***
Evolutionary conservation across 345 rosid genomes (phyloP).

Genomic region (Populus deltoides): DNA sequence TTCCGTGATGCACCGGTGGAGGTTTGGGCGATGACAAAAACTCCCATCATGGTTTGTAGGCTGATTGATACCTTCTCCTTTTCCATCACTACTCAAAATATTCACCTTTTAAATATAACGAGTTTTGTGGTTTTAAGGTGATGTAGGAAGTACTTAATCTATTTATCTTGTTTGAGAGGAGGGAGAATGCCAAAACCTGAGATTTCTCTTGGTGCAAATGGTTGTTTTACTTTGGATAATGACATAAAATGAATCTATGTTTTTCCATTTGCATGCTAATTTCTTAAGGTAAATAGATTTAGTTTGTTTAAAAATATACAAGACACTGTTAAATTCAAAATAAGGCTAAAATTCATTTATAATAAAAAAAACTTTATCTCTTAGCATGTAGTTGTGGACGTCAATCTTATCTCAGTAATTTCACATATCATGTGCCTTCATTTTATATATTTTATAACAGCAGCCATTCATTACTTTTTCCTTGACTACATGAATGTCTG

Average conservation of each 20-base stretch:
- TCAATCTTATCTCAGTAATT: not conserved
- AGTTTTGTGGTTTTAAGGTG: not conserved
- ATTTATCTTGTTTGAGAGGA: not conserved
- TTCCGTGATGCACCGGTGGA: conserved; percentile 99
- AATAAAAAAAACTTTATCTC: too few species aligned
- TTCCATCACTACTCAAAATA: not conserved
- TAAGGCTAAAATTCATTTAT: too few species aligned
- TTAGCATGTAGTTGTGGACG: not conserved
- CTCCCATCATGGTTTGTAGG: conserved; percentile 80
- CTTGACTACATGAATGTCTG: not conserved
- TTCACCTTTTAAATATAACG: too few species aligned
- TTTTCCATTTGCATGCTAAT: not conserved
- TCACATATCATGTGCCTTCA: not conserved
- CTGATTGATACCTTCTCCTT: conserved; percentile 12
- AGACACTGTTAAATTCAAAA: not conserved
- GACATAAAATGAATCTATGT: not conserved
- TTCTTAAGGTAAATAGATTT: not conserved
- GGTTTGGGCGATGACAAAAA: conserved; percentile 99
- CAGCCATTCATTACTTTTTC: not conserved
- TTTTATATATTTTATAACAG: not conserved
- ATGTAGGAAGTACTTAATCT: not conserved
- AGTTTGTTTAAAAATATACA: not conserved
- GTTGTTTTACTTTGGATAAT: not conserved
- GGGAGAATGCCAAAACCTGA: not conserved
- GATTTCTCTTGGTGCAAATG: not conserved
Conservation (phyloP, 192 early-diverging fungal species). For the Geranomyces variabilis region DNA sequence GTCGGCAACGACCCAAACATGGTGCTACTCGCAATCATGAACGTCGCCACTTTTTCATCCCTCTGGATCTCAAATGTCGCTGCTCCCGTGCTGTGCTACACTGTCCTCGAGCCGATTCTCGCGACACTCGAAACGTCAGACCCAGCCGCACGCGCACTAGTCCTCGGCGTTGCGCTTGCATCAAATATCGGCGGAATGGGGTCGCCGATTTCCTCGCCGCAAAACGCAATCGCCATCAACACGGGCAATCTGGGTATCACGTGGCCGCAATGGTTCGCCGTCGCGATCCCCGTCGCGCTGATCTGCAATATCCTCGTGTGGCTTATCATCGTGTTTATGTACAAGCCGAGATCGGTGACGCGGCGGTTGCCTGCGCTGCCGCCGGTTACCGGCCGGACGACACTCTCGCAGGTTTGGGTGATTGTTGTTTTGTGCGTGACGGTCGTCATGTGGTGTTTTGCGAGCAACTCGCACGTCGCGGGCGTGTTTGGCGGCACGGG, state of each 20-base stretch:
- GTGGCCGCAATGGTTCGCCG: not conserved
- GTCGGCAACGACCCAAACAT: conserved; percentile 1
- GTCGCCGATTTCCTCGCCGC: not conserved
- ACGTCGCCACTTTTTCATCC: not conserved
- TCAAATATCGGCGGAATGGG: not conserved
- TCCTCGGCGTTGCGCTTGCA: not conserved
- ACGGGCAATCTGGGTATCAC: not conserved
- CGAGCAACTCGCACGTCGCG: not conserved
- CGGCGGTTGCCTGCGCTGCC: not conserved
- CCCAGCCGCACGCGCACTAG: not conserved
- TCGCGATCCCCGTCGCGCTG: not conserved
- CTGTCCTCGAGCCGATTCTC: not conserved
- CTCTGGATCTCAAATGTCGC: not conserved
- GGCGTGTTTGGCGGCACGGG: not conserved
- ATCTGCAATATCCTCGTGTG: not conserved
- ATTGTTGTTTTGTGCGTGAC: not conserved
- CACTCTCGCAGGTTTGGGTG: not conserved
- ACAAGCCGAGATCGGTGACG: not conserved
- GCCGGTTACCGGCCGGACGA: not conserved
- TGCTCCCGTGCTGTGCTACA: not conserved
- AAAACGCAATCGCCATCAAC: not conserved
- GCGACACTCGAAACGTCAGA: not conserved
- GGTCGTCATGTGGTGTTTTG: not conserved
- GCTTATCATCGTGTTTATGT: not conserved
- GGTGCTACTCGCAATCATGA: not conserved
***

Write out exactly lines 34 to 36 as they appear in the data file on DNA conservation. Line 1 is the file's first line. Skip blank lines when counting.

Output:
- TCAAATATCGGCGGAATGGG: not conserved
- TCCTCGGCGTTGCGCTTGCA: not conserved
- ACGGGCAATCTGGGTATCAC: not conserved